Transport

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Page Last modified 06 May 2019
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Transport plays a vital role in society and the economy. Our quality of life depends on an efficient and accessible transport system. At the same time, transport is a key source of environmental pressures in the European Union (EU) and contributes to climate change, air pollution and noise. It also takes up large strips of land and contributes to urban sprawl, the fragmentation of habitats and the sealing of surfaces.

Transport consumes one third of all final energy in the EU. The bulk of this energy comes from oil. This means that transport is responsible for a large share of the EU’s greenhouse gas emissions and a major contributor to climate change. While most other economic sectors, such as power production and industry, have reduced their emissions since 1990, those from transport have risen. They now account for more than one quarter of the EU’s total greenhouse gas emissions. A reversal of this trend is currently not in sight. That makes the transport sector a major obstacle to realising the EU’s climate protection goals. Cars, vans, trucks and buses produce more than 70 % of the overall greenhouse gas emissions from transport. The remainder comes mainly from shipping and aviation.

Transport also continues to be a significant source of air pollution, especially in cities. Air pollutants, such as particulate matter (PM) and nitrogen dioxide (NO2), harm human health and the environment. Although air pollution from transport has decreased in the last decade because of the introduction of fuel quality standards, the Euro vehicle emission standards and the use of cleaner technologies, air pollutant concentrations are still too high.

Noise pollution is another major environmental health problem linked to transport. Road traffic is the most widespread source of noise, with more than 100 million people affected by harmful levels in the EEA’s member countries. Air traffic and railways are also major noise sources.

Furthermore, transport infrastructure has a serious impact on the landscape because it divides natural areas into small patches with serious consequences for animals and plants.

EU policies

Reducing the adverse effects of transport is an important EU policy goal. The main strands of activity are shifting transport to the least polluting and most efficient modes, deploying more sustainable transport technology, fuels and infrastructure, and ensuring that transport prices fully reflect adverse environment and health impacts.

EU strategy documents focus on decarbonising transport. The European Commission’s 2018 strategy ‘A Clean Planet for all: A European strategic long-term vision for a prosperous, modern, competitive and climate neutral economy’ seeks to chart the course for a transition towards ‘net-zero’ greenhouse gas emissions across the EU by 2050. For transport, it underlines the need for a system-based approach, stresses the importance of switching to low-carbon modes and zero-emission vehicles, underlines the central role of electrification and renewable energy sources, and pushes for operational efficiency improvements. It also calls for better urban planning and for realising the full benefits of public transportation. Similarly, from 2016, the ‘European Strategy for low-emission mobility’ has identified a more efficient transport system, the rapid deployment of low-emission fuels and the transition towards low- and zero-emission vehicles as priority areas for action.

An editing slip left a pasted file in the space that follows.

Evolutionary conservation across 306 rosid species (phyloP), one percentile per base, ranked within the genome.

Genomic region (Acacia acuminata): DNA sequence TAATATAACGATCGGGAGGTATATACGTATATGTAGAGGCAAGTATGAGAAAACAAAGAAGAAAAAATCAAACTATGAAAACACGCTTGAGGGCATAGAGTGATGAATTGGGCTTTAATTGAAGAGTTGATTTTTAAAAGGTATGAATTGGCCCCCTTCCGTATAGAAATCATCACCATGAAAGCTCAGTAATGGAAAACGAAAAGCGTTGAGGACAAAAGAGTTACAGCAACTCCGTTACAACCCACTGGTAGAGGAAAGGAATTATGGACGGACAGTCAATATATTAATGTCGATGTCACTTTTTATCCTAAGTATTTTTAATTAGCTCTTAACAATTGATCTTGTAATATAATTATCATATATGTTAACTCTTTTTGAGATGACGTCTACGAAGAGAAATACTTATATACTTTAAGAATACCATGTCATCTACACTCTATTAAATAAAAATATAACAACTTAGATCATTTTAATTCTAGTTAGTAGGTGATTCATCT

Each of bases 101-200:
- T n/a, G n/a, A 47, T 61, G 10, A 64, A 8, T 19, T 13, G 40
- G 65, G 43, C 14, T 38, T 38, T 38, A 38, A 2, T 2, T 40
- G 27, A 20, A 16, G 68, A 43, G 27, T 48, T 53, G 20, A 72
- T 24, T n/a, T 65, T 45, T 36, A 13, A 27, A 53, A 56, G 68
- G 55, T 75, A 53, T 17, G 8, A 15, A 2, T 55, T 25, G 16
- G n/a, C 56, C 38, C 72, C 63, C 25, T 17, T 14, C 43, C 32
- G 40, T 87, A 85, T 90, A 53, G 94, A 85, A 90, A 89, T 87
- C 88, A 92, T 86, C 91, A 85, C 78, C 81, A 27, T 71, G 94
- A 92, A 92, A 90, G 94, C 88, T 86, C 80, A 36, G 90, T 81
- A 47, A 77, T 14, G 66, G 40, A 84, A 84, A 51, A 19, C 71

In addition, EU legislation directly addresses the environment and health impacts of transport by setting binding rules. These include emission limits for cars, vans, trucks and buses, specific requirements for transport fuels, and noise maps and noise management action plans for major transport infrastructure, such as airports.

EEA activities

The EEA collects and publishes data on all new cars and vans registered in Europe, in accordance with EU Regulations (EC) No 443/2009 and (EU) No 510/2011. These data are required to evaluate the efficiency of the new vehicle fleet and include information on CO2 emissions and vehicle weight. In future, data collection will be extended to trucks and buses. The EEA also collects national inventory data for greenhouse gases and air pollutants from its member countries, which provide important insight into the contribution of transport to climate change and air pollution in Europe. Furthermore, the EEA manages the reporting process under the Fuel Quality Directive 98/70/EC, which imposes requirements on fuel suppliers to reduce the greenhouse gas intensity of the fuel supplied for road transport.

Another major EEA activity is the Transport and Environment Reporting Mechanism (TERM). Through this mechanism, the EEA tracks the environmental performance of transport in Europe. TERM relies on a set of indicators used for measuring progress towards meeting transport-related policy targets. The EEA also publishes an annual report on current developments in the transport area that focuses on a different topic every year. Investigating the contribution of transport to noise pollution is also among the EEA’s tasks.

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